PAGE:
Spanning 60 acres east of Studemont, between Washington and Memorial, lies Glenwood Cemetery, the final resting place for a who's who of Houston families. Names such as Binz, Cooley, Elgin, Foley, Hermann, Hofheinz, Hobby and Jones all can be found here. Perhaps the most famous people interred at Glenwood are Hollywood celebs Gene Tierney, famous for her role as Laura in the movie of the same name; Maria Gable, wife of Clark; and Howard Hughes, the eccentric billionaire businessman and heir to his father's tool company. The sprawling, hilly grounds were first laid out in 1871 by an Englishman named Alfred Whitaker. Upon entering, you'll see a Victorian-era cottage, which is the caretaker's residence. Gothic monuments, along with examples of Greek and Roman revival style, abound in the carefully manicured lots. And, of course, the place is rumored to be haunted.

Montrose Clinic started as a agency to treat sexually transmitted diseases including syphilis and gonorrhea in Houston's gay community 20 years ago, but the onset of the AIDS epidemic redefined its mission. Throughout the plague years, Montrose Clinic has served Houston's HIV-infected patients with compassion and competence, something not always seen in AIDS nonprofits. When the AVES Clinic that served Hispanic HIV clients closed its doors last spring because of financial mismanagement, Montrose Clinic stepped in to take part of the caseload. The agency provides a wide range of services, from confidential and anonymous HIV testing to community outreach for HIV education and counseling. Montrose Clinic also recently added a fitness center after merging with Body Positive. As new treatments transformed AIDS from a terminal disease to a chronic but manageable illness, the services at the clinic evolved as well. Fitness and nutrition programs now have a much higher priority, and clinic executive director Katy Caldwell is eagerly awaiting further medical developments that will revolutionize the fight against HIV. "What we're looking forward to is when our outreach workers are out in the community and giving vaccinations," says Caldwell, "rather than waiting to do testing after people are infected."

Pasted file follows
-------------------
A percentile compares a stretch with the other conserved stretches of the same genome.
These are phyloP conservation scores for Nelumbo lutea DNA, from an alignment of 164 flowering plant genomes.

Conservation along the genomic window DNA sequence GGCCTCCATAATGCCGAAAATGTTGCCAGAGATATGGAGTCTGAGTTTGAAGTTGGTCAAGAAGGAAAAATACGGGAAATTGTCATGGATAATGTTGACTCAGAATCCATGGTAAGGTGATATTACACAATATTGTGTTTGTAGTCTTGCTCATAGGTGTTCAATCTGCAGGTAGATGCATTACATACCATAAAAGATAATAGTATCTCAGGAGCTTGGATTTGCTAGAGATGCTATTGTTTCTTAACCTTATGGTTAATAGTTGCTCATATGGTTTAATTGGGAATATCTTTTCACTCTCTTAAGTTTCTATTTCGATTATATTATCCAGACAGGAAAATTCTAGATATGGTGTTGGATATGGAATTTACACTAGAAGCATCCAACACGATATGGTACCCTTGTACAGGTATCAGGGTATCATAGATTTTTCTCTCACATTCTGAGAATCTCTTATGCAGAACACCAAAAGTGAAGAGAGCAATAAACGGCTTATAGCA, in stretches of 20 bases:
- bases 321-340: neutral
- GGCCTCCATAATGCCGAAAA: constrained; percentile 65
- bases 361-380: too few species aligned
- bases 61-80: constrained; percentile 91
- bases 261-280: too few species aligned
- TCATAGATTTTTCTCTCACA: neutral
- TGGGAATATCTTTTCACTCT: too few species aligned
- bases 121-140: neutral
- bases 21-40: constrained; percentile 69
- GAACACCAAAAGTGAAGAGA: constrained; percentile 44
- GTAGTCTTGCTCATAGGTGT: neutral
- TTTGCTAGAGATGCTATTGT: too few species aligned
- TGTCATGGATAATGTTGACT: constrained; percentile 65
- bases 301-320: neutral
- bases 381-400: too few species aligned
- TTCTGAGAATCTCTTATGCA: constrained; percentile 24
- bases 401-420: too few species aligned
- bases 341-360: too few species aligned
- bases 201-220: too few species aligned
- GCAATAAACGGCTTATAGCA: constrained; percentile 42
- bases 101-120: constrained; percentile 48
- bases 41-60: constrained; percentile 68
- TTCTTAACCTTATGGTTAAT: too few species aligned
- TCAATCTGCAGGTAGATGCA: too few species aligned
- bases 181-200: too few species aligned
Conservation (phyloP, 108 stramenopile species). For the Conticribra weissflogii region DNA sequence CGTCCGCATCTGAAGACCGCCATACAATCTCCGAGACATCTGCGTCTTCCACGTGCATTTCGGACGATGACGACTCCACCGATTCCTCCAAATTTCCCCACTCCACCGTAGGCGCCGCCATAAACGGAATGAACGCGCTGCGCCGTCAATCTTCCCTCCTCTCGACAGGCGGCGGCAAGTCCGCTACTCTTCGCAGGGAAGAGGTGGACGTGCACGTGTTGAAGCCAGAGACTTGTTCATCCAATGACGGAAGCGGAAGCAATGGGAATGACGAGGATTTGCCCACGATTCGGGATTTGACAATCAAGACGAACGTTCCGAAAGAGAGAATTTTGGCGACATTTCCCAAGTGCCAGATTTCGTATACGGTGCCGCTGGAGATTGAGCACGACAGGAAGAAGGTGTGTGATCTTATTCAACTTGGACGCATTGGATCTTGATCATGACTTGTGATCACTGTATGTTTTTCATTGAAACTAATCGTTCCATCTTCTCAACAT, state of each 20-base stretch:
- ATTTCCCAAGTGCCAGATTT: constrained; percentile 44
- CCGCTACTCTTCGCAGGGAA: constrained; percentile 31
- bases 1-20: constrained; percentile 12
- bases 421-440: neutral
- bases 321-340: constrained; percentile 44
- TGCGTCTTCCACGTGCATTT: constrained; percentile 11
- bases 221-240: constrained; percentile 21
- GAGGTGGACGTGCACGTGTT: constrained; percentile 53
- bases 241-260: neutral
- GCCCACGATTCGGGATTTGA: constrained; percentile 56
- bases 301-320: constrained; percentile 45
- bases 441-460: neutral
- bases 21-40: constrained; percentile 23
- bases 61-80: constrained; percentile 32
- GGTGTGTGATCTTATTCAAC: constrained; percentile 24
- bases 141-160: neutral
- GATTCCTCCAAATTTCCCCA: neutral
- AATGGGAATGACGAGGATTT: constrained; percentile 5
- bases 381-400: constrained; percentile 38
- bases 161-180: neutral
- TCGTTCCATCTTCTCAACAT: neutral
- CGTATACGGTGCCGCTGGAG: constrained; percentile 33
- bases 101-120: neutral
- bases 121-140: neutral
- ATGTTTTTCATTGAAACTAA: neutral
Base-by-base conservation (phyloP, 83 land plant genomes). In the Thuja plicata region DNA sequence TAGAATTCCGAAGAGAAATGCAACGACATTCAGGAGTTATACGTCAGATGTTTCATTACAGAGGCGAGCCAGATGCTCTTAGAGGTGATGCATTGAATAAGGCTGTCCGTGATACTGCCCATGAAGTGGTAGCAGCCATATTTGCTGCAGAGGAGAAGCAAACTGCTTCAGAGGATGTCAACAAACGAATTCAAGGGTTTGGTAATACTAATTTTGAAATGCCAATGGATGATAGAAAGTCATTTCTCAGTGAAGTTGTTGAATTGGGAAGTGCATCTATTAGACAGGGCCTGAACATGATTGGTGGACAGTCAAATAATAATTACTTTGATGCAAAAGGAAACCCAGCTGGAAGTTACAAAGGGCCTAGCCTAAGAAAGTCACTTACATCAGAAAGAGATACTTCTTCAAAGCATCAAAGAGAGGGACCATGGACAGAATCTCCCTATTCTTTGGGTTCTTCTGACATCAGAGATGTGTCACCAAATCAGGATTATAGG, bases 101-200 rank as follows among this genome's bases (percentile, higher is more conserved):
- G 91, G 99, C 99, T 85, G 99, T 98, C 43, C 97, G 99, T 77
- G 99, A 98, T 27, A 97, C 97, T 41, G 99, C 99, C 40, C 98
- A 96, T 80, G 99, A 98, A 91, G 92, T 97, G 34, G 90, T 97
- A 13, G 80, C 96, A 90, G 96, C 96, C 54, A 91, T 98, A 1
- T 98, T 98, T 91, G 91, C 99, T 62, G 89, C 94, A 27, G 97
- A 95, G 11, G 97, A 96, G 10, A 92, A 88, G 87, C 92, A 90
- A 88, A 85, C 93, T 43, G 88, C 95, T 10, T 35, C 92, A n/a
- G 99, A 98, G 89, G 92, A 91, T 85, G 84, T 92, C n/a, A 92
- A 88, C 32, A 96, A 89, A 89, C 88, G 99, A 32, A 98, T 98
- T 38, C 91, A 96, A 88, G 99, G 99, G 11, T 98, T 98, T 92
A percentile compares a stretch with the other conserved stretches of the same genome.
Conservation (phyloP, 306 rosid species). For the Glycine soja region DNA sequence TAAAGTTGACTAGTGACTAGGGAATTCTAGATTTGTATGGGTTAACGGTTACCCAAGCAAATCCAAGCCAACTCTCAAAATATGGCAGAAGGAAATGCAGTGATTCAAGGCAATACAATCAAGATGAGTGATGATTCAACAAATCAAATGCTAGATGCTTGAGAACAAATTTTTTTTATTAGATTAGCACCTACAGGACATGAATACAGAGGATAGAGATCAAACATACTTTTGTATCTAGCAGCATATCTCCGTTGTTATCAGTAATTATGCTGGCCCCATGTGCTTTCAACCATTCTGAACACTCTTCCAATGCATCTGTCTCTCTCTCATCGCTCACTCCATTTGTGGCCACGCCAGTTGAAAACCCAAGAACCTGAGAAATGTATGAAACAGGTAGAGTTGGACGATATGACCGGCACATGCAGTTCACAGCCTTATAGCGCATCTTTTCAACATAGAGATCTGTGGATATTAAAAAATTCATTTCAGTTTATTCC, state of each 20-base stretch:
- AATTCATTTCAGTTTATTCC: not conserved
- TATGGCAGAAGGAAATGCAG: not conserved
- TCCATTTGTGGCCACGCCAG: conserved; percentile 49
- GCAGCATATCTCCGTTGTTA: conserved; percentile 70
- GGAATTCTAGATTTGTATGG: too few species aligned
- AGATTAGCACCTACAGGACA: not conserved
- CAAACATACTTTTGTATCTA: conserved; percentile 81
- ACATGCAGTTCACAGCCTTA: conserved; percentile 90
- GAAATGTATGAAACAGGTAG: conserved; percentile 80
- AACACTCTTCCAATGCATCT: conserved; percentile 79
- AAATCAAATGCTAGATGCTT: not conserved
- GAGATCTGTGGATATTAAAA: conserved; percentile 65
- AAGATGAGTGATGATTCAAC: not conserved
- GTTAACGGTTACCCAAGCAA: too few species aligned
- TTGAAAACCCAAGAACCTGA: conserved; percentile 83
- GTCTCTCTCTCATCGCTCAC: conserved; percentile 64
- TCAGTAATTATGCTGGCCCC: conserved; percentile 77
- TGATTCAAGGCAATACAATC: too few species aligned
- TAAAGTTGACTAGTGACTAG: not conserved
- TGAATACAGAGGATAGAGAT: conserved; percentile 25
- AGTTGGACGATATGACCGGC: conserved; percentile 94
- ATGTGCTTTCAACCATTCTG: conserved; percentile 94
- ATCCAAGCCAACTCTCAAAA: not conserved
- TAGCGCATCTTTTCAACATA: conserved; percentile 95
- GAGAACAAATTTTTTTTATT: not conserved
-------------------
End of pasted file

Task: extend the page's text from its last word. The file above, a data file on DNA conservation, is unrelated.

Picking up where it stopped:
Stepping into the large building of T.H. Rogers school a mile or so west of the Galleria is almost always an uplifting experience. First there's the incredible mix of students: The school's a magnet program, so every socioeconomic level is represented; it's both an elementary and a middle school, so there's a wide range of ages; and it's home to programs for both talented-and-gifted kids and those who are deaf or otherwise impaired. Second, there's the reason these varied groups all mix happily: the dedicated and enthusiastic teachers and staff. It's definitely one of HISD's finest success stories.

The beer joint or honky-tonk that really had the best name in Houston, Bugeyed Mary's, sadly went out of business this past year. The runner-up is the Stroker Club. A stroker in car salesman parlance is a customer who does not have the means or the intention to buy an automobile but who takes up the salesman's floor time with a show of interest and enthusiasm for a particular car. This comes from a pop psychological term, stroking, for making someone feel better through interaction; stroking the ego. A stroker can also be, of course, a masturbator. As such, it is a harsher term for slacker. Who would you likely find in a beer joint in mid-afternoon? A bunch of strokers, perhaps? Score one for truth in labeling.

Best Place to Hang Out with High Schoolers

Baskin-Robbins

Directly across the street from Lamar High School is the place to find out what the kids are wearing, what they're listening to and what's cool. Rid your mind of all of the negative press about teenagers these days, and go hang out at 31 Flavors. You'll meet friendly, open, intelligent kids who, according to the staff there, do nothing wrong, just buy lots of ice cream. The girls dress like J. Lo and the guys like Vin Diesel. They may appear unapproachable, but that's not the case. Buy a cone, sit down and start a conversation. When they're sure you're not a cop or a narc, a surprisingly pleasant conversation will ensue.